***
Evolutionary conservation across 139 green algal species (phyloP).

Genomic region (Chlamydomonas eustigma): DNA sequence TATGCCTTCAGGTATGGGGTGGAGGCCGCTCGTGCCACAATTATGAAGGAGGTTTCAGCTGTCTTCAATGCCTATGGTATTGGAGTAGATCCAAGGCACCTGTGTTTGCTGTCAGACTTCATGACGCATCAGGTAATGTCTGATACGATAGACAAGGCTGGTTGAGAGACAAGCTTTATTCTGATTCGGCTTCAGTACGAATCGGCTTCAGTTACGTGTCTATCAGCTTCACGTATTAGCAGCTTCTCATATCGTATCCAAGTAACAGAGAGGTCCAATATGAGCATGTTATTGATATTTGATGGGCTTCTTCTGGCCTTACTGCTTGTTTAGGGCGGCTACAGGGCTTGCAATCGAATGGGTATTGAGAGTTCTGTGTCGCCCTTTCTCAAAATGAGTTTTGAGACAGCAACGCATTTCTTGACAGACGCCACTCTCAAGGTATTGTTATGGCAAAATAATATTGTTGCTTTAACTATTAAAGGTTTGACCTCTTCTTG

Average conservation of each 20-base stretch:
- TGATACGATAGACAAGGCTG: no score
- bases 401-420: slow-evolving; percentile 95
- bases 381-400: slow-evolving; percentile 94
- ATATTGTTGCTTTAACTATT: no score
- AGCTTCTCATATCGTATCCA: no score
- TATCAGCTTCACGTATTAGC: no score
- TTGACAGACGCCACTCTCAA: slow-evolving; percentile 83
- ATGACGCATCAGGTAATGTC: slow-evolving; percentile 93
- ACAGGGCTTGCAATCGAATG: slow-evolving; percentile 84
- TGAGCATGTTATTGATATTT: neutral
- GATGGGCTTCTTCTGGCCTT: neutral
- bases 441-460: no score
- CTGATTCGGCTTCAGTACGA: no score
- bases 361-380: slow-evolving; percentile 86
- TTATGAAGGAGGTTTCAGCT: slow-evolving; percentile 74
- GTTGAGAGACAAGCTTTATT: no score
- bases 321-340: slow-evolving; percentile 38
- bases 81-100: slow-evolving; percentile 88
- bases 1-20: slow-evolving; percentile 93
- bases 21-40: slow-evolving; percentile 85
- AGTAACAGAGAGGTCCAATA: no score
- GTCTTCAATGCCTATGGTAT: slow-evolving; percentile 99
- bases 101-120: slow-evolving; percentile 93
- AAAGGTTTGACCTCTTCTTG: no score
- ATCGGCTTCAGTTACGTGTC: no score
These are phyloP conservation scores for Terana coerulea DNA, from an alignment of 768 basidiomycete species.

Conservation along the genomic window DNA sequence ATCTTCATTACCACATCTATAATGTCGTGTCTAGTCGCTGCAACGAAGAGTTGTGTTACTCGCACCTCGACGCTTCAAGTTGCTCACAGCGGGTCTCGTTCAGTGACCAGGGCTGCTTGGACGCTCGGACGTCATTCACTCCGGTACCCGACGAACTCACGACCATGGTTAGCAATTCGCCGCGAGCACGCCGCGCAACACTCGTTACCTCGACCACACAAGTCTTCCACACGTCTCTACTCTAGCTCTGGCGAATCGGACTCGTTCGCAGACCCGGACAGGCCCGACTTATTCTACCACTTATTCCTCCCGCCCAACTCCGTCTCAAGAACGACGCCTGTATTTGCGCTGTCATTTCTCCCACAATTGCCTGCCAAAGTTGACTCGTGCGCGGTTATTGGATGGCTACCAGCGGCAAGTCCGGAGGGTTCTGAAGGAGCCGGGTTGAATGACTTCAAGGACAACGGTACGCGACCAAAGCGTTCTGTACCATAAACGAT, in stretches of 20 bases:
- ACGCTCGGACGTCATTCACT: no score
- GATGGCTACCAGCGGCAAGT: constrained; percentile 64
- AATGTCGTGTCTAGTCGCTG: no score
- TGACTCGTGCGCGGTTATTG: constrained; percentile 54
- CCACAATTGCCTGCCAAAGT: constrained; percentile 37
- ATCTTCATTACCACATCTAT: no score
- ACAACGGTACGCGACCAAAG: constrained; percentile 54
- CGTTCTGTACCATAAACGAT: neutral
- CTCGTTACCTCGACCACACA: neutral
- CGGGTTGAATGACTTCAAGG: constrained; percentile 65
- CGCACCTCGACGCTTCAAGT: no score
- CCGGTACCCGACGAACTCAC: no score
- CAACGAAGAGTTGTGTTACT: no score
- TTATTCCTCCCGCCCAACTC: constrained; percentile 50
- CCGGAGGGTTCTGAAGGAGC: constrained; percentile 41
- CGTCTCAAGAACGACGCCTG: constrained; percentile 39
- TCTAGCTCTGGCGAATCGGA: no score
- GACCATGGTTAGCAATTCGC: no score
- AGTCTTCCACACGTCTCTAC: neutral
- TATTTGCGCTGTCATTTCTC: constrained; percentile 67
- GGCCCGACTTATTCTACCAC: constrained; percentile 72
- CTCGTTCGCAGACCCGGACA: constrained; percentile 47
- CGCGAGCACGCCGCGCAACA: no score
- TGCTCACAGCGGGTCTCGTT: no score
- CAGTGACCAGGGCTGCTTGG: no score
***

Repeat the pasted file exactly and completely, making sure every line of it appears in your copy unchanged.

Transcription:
Evolutionary conservation across 139 green algal species (phyloP).

Genomic region (Chlamydomonas eustigma): DNA sequence TATGCCTTCAGGTATGGGGTGGAGGCCGCTCGTGCCACAATTATGAAGGAGGTTTCAGCTGTCTTCAATGCCTATGGTATTGGAGTAGATCCAAGGCACCTGTGTTTGCTGTCAGACTTCATGACGCATCAGGTAATGTCTGATACGATAGACAAGGCTGGTTGAGAGACAAGCTTTATTCTGATTCGGCTTCAGTACGAATCGGCTTCAGTTACGTGTCTATCAGCTTCACGTATTAGCAGCTTCTCATATCGTATCCAAGTAACAGAGAGGTCCAATATGAGCATGTTATTGATATTTGATGGGCTTCTTCTGGCCTTACTGCTTGTTTAGGGCGGCTACAGGGCTTGCAATCGAATGGGTATTGAGAGTTCTGTGTCGCCCTTTCTCAAAATGAGTTTTGAGACAGCAACGCATTTCTTGACAGACGCCACTCTCAAGGTATTGTTATGGCAAAATAATATTGTTGCTTTAACTATTAAAGGTTTGACCTCTTCTTG

Average conservation of each 20-base stretch:
- TGATACGATAGACAAGGCTG: no score
- bases 401-420: slow-evolving; percentile 95
- bases 381-400: slow-evolving; percentile 94
- ATATTGTTGCTTTAACTATT: no score
- AGCTTCTCATATCGTATCCA: no score
- TATCAGCTTCACGTATTAGC: no score
- TTGACAGACGCCACTCTCAA: slow-evolving; percentile 83
- ATGACGCATCAGGTAATGTC: slow-evolving; percentile 93
- ACAGGGCTTGCAATCGAATG: slow-evolving; percentile 84
- TGAGCATGTTATTGATATTT: neutral
- GATGGGCTTCTTCTGGCCTT: neutral
- bases 441-460: no score
- CTGATTCGGCTTCAGTACGA: no score
- bases 361-380: slow-evolving; percentile 86
- TTATGAAGGAGGTTTCAGCT: slow-evolving; percentile 74
- GTTGAGAGACAAGCTTTATT: no score
- bases 321-340: slow-evolving; percentile 38
- bases 81-100: slow-evolving; percentile 88
- bases 1-20: slow-evolving; percentile 93
- bases 21-40: slow-evolving; percentile 85
- AGTAACAGAGAGGTCCAATA: no score
- GTCTTCAATGCCTATGGTAT: slow-evolving; percentile 99
- bases 101-120: slow-evolving; percentile 93
- AAAGGTTTGACCTCTTCTTG: no score
- ATCGGCTTCAGTTACGTGTC: no score
These are phyloP conservation scores for Terana coerulea DNA, from an alignment of 768 basidiomycete species.

Conservation along the genomic window DNA sequence ATCTTCATTACCACATCTATAATGTCGTGTCTAGTCGCTGCAACGAAGAGTTGTGTTACTCGCACCTCGACGCTTCAAGTTGCTCACAGCGGGTCTCGTTCAGTGACCAGGGCTGCTTGGACGCTCGGACGTCATTCACTCCGGTACCCGACGAACTCACGACCATGGTTAGCAATTCGCCGCGAGCACGCCGCGCAACACTCGTTACCTCGACCACACAAGTCTTCCACACGTCTCTACTCTAGCTCTGGCGAATCGGACTCGTTCGCAGACCCGGACAGGCCCGACTTATTCTACCACTTATTCCTCCCGCCCAACTCCGTCTCAAGAACGACGCCTGTATTTGCGCTGTCATTTCTCCCACAATTGCCTGCCAAAGTTGACTCGTGCGCGGTTATTGGATGGCTACCAGCGGCAAGTCCGGAGGGTTCTGAAGGAGCCGGGTTGAATGACTTCAAGGACAACGGTACGCGACCAAAGCGTTCTGTACCATAAACGAT, in stretches of 20 bases:
- ACGCTCGGACGTCATTCACT: no score
- GATGGCTACCAGCGGCAAGT: constrained; percentile 64
- AATGTCGTGTCTAGTCGCTG: no score
- TGACTCGTGCGCGGTTATTG: constrained; percentile 54
- CCACAATTGCCTGCCAAAGT: constrained; percentile 37
- ATCTTCATTACCACATCTAT: no score
- ACAACGGTACGCGACCAAAG: constrained; percentile 54
- CGTTCTGTACCATAAACGAT: neutral
- CTCGTTACCTCGACCACACA: neutral
- CGGGTTGAATGACTTCAAGG: constrained; percentile 65
- CGCACCTCGACGCTTCAAGT: no score
- CCGGTACCCGACGAACTCAC: no score
- CAACGAAGAGTTGTGTTACT: no score
- TTATTCCTCCCGCCCAACTC: constrained; percentile 50
- CCGGAGGGTTCTGAAGGAGC: constrained; percentile 41
- CGTCTCAAGAACGACGCCTG: constrained; percentile 39
- TCTAGCTCTGGCGAATCGGA: no score
- GACCATGGTTAGCAATTCGC: no score
- AGTCTTCCACACGTCTCTAC: neutral
- TATTTGCGCTGTCATTTCTC: constrained; percentile 67
- GGCCCGACTTATTCTACCAC: constrained; percentile 72
- CTCGTTCGCAGACCCGGACA: constrained; percentile 47
- CGCGAGCACGCCGCGCAACA: no score
- TGCTCACAGCGGGTCTCGTT: no score
- CAGTGACCAGGGCTGCTTGG: no score